There are many potential routes through the forest of interpretation, there is the powerful and foreboding presence of women, among them the three witches and the commandeering Lady Macbeth. But it is also a psychoanalyst’s dream, the uneasy sleep, the unruly nights, the ­nightmarish visions, Banquo’s ghost, death’s counterfeit and all the troubled tomorrows.

It is a play so rich in interpretation it could be Scotland itself.

There is yet another reason for my ­fascination. The uniqueness of our ­history. Macbeth is the most famous ­drama from the years of Scottish ­independence, ­centuries before the Union, when witches clung eerily to the undergrowth and ­camouflaged armies marched across dark terrain.

Nobody emerged from the shadows to deliver GERS figures and you could use a ryal, a bawbee or a groat free from ­condescension or the need for a central bank.

Like the Twa Corbies that “hid behint yon auld fail dyke” there is something ­macabre and sinister about Macbeth’s Scotland, a place where wonder and ­darkness coexist.

THE casting of Coen’s version is exceptional. The formidable presence of Coen’s wife, Frances McDormand, and an academy award winner for Best Actress for her role in Three Billboards Outside Ebbing Montana adds gravitas to literally every scene she appears in. She is much more than counterweight for Denzel Washington and seems a conspiratorial presence even when she is not speaking.

The online culture magazine, Vulture describes Washington as if he was born to play Macbeth. “Washington manages the near-impossible feat of delivering his lines as though he’s putting the words together in the moment, speaking some of the most famous sentences in the English language as though they’re being dredged up out of Macbeth’s roiling consciousness,” critic Allison Willmore writes. “When he kills King Duncan under his own roof, coming to the man in the night and stabbing him in bed, the haunted stillness on his face attests to a man arriving at a new understanding of his own dark capabilities.”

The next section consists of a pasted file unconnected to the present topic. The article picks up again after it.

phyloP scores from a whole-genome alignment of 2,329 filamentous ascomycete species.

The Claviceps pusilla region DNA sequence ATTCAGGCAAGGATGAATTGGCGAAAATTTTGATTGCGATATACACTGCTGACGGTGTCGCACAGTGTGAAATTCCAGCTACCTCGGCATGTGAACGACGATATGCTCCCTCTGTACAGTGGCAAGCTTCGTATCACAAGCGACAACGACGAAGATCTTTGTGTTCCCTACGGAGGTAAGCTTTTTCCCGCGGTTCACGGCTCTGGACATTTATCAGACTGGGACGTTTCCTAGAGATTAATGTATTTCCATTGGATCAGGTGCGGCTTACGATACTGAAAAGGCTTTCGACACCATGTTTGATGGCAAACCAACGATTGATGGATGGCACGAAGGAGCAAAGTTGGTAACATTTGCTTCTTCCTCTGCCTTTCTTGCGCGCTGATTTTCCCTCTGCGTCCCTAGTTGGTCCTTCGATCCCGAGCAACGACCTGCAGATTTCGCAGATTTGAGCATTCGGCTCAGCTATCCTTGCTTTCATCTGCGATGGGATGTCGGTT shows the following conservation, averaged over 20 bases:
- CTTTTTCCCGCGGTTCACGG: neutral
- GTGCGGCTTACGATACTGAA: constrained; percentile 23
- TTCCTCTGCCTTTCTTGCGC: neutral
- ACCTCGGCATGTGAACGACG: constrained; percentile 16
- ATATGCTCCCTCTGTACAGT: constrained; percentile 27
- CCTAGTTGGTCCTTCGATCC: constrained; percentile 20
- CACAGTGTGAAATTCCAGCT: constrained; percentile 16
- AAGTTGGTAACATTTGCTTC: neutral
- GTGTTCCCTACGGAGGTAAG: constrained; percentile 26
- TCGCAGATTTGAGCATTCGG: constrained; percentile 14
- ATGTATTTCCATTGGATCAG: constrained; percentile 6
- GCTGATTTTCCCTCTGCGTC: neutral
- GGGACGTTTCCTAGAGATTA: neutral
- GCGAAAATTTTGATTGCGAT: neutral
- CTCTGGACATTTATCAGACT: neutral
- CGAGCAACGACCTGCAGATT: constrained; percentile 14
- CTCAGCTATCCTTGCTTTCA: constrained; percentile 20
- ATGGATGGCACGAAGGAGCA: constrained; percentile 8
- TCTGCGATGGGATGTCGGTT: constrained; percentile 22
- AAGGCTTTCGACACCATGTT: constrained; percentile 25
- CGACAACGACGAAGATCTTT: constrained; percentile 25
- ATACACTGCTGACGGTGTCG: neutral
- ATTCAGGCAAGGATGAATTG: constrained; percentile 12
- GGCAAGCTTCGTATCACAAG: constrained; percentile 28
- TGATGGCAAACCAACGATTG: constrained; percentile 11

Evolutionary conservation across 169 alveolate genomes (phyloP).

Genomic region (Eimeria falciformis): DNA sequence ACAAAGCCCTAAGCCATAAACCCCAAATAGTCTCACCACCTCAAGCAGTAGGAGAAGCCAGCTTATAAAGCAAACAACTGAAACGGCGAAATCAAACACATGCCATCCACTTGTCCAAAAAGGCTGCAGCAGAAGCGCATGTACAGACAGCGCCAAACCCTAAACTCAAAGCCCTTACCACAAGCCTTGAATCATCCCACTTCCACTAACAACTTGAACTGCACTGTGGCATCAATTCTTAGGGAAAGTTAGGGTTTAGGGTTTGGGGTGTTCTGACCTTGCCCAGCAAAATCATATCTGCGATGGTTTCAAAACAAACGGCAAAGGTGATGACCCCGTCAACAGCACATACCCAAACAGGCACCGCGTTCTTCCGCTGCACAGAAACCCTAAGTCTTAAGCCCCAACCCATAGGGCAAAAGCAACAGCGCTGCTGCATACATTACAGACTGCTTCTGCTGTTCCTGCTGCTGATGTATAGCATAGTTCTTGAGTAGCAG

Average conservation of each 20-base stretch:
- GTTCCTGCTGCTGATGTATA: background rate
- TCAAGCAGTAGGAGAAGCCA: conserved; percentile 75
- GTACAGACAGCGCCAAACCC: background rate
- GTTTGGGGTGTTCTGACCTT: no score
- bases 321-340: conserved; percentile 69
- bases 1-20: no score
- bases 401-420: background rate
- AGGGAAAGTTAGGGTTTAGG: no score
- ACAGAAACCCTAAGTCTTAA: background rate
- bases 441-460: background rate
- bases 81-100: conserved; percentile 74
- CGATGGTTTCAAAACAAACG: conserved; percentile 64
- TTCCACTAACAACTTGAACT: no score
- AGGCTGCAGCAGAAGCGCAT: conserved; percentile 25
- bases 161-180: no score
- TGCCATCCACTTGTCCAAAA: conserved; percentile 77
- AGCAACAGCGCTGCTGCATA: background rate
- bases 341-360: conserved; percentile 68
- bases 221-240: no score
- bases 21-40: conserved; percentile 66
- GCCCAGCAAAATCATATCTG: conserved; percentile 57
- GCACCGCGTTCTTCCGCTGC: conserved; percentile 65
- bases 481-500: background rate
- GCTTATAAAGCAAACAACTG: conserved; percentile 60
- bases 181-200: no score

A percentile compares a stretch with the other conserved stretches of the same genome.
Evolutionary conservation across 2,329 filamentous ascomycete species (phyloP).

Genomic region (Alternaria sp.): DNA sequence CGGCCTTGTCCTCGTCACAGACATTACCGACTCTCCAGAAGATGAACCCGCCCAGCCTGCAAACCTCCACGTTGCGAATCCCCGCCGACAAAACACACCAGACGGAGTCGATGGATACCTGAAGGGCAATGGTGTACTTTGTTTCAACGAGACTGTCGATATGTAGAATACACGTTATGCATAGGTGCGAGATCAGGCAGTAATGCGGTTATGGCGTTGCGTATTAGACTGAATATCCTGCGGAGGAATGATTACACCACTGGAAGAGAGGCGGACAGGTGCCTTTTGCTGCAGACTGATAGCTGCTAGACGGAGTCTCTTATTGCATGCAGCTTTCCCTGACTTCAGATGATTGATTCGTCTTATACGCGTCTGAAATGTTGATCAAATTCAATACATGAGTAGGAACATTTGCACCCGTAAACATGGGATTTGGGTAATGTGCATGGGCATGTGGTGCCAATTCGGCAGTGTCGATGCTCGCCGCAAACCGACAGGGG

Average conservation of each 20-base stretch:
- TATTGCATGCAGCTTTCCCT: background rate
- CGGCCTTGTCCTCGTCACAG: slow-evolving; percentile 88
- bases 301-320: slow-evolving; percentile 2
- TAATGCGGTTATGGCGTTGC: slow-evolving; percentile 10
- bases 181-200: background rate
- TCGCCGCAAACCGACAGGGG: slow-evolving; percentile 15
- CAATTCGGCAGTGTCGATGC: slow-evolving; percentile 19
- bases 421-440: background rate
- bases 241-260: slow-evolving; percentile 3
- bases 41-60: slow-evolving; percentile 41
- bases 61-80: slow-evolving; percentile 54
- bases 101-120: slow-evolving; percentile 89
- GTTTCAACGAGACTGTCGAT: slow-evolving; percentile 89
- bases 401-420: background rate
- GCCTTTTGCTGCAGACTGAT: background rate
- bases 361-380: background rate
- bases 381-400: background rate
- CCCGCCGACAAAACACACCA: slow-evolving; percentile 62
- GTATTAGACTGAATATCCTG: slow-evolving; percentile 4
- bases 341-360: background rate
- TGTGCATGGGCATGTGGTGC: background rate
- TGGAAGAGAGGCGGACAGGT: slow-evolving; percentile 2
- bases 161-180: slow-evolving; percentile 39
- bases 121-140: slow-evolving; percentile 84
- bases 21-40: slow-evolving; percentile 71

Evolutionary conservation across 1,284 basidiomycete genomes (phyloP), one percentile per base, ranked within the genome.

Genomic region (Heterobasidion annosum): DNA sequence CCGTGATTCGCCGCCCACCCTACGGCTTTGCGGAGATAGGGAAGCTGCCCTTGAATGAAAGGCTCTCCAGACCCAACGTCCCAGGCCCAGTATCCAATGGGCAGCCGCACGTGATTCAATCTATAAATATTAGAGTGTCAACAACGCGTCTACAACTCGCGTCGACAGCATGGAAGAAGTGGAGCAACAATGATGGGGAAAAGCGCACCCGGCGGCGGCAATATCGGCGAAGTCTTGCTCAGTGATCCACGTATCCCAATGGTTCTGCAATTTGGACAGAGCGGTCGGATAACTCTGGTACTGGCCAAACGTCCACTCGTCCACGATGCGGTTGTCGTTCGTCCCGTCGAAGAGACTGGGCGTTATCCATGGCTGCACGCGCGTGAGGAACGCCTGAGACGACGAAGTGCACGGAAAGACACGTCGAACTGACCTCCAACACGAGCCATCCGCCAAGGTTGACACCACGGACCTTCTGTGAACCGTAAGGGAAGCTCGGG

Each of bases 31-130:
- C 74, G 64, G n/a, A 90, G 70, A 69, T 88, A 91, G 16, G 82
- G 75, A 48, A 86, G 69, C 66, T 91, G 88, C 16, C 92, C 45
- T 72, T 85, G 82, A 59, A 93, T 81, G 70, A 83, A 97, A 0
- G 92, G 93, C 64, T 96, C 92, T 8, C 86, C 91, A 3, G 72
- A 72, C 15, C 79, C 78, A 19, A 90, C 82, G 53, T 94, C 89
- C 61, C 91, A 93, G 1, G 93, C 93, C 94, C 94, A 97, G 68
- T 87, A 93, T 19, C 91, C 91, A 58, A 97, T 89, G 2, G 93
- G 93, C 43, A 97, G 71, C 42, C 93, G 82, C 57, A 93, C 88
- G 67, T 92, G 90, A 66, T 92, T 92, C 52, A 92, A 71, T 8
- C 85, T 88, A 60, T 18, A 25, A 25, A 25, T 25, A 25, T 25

What is outstanding about Macbeth is its sheer adaptability relevant across so many societies from remote Scotland to the venal and careerist banking system of Canary Wharf.

Macbeth has found political and ­cultural expression around the world. ­Japan has devised two of the most ­memorable versions, Yukio Ninagawa’s stage production first premiered at the Nissei Theatre in Tokyo in 1980 earned the nickname, the “Kabuki Macbeth” and had as its creative centrepiece a visually striking Buddhist altar.

A film adaptation known as Throne Of Blood directed by Akira Kurosawa, sets the tale of Macbeth within the world of the Samurai.

Denzel Washington’s starring role as the troubled Scottish king has shone a torch on another famous adaptation, the landmark Voodoo Macbeth a nickname for the US Federal Theatre Project’s 1936 New York production.

A young Orson Welles adapted and ­directed the production, moved the play’s setting from Scotland to a fictional ­Caribbean island, presumed to be Haiti.

The 20-year-old Orson Welles ­recruited an entirely black cast, and used the ­imagery of Haitian vodou to take on the eerie supernatural role of Scottish ­witchcraft.

The all-black production became a box office sensation, which toured segregated America, and is now regarded as a ­landmark event in American theatre.

I can see the significance of the Prince of Denmark and The Merchant of ­Venice’s contractual disputes with Shylock the

Jew but neither reaches the dark ­deceptions of Birnam Wood as it marches to Dunsinane

Along with whisky and episodes of ­Outlander, Shakespeare’s Macbeth is one of our greatest exports. Denzel ­Washington has played his part; all we need now is Brain Cox to walk from ­Succession and pick up his dagger.

“Confusion now hath made his ­masterpiece.”